Give employees time off to vote and work the polls. Over recent years, thousands of major companies pledged to give their employees paid time off to cast their ballots as part of business coalitions like the Civic Alliance and Time to Vote. This is a major step to remove tough choices between earning a living and exercising the right to vote. 

With poll workers in short supply, going the extra mile to give employees the full day off to volunteer at their local polling place can maximize impact even further. "We need to make sure our elections are administered well," Ballou-Aares said. "We need to support poll workers. We need to support people taking time off to work at the polls. And we need to recognize election officials and workers as critical public servants that we hold in high regard."

Old Navy, for example, offered its 50,000 employees eight hours of paid time off to volunteer as poll workers during the 2020 election and recruited hundreds of customer volunteers on its website, resulting in thousands of hours of poll support. It also earned the brand 2 billion earned media impressions and the most social media buzz it ever received in a single day, Leadership Now highlighted in its report.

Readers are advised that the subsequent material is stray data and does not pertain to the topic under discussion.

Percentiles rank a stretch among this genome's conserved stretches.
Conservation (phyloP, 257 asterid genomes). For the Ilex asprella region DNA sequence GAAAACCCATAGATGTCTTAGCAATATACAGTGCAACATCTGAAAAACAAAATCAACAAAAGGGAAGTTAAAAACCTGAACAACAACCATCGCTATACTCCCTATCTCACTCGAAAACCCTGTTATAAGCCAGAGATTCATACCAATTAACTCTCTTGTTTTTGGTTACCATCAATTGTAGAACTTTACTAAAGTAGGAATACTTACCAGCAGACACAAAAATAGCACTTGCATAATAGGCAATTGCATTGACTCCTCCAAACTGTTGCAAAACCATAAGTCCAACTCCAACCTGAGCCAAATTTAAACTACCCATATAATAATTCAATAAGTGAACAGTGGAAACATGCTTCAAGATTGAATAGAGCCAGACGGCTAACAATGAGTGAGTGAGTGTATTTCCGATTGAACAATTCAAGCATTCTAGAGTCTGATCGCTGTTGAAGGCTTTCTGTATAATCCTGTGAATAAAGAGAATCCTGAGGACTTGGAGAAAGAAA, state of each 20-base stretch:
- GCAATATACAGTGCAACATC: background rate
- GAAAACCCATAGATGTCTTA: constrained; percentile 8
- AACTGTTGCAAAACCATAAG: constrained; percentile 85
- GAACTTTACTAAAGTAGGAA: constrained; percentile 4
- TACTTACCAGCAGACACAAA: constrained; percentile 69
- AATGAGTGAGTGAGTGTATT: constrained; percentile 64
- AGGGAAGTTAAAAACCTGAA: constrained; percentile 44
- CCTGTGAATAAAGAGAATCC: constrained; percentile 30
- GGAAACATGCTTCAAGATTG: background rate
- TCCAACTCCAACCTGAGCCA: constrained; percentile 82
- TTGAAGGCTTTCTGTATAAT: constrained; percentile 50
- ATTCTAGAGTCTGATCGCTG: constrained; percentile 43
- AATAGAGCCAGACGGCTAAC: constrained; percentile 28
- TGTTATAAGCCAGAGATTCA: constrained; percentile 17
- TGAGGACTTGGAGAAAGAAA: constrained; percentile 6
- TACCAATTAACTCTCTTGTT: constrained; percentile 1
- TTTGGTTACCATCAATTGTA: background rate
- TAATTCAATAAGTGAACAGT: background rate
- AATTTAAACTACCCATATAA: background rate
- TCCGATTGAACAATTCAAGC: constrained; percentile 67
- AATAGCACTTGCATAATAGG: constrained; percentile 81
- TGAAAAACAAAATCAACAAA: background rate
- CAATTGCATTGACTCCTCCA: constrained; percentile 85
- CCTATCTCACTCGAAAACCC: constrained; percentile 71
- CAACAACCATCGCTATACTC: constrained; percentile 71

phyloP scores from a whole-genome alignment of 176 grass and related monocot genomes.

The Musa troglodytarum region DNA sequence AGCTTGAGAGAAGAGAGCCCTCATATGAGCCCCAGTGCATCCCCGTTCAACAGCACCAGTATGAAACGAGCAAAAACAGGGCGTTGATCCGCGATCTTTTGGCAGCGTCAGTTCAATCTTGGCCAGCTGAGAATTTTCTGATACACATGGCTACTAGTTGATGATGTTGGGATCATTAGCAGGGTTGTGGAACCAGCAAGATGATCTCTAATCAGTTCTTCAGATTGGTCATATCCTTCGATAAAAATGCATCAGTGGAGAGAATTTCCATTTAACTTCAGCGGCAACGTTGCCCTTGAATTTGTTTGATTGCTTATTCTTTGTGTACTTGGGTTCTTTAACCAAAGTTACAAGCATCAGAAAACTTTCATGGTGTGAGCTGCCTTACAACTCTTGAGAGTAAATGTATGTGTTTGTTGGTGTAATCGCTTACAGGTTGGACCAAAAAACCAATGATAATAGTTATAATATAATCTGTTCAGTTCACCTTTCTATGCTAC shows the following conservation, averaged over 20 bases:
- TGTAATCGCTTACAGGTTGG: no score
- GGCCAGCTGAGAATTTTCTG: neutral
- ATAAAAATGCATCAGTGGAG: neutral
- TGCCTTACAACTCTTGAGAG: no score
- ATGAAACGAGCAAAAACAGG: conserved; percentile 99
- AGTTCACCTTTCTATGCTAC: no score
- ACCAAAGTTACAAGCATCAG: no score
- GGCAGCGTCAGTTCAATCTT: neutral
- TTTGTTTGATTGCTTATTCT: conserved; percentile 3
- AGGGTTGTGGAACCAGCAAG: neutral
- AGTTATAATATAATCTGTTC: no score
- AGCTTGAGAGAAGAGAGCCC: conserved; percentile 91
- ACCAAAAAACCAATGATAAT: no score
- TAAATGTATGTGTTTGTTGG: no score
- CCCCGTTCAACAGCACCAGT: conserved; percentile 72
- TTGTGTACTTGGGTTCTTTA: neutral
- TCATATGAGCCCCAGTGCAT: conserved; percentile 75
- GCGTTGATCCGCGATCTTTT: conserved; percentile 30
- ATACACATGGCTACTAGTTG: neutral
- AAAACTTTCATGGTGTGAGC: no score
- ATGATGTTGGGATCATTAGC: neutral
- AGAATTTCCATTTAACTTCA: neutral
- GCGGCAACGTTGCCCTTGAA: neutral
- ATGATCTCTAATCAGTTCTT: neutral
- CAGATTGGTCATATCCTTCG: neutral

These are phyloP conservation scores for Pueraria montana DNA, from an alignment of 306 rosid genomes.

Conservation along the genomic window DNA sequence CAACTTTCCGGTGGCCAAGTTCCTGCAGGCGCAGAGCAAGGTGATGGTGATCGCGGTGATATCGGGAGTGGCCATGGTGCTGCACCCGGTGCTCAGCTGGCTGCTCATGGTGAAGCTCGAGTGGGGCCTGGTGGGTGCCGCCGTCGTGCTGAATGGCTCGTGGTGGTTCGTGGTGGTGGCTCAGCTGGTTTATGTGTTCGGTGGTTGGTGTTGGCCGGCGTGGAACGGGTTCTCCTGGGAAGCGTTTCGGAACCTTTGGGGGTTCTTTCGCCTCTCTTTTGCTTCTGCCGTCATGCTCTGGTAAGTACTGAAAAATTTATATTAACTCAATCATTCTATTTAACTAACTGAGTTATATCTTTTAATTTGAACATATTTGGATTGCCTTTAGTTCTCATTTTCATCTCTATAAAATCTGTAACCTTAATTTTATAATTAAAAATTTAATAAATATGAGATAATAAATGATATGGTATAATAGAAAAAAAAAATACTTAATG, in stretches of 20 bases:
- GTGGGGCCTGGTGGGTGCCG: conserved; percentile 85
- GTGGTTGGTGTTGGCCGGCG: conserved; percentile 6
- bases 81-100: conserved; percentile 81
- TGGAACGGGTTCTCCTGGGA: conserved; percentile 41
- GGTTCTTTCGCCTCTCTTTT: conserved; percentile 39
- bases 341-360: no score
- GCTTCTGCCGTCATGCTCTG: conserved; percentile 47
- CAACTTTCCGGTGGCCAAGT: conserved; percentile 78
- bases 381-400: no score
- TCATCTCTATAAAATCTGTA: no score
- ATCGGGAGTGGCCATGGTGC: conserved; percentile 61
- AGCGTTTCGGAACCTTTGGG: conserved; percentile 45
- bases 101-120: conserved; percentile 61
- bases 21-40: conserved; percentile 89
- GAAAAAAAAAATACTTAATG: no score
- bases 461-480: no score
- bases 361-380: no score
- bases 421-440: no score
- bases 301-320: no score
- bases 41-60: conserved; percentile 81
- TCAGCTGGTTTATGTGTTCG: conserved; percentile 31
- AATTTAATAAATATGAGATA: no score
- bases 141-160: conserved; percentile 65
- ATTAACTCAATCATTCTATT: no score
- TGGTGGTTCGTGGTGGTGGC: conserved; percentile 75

Educate people about trusted sources to counter misinformation. In the World Economic Forum's annual risk report, more than 1,400 business executives, politicians, NGO leaders and academics outline the greatest dangers facing the economy each year. Chief among them in 2024 is the threat of misinformation and disinformation driven by artificial intelligence (AI) and how it could influence key elections around the world. 

In the U.S. in particular, tech companies and the federal government have moved to restrict AI-generated misinformation, but it's doubtful sufficient protections will be in place in time for the November elections, Ballou-Aares said. Given this, it's up to voters to be diligent. Brands can help by reminding their customers about key election information such as how to find their local polling place, the date of Election Day and the time polls are open, as well as reinforcing the value of trusted sources for information about elections. 

"Remind people that, with AI especially, there is a lot of disinformation around elections," Ballou-Aares suggested. "Remind them to check their sources. Even that is a useful thing that companies can do."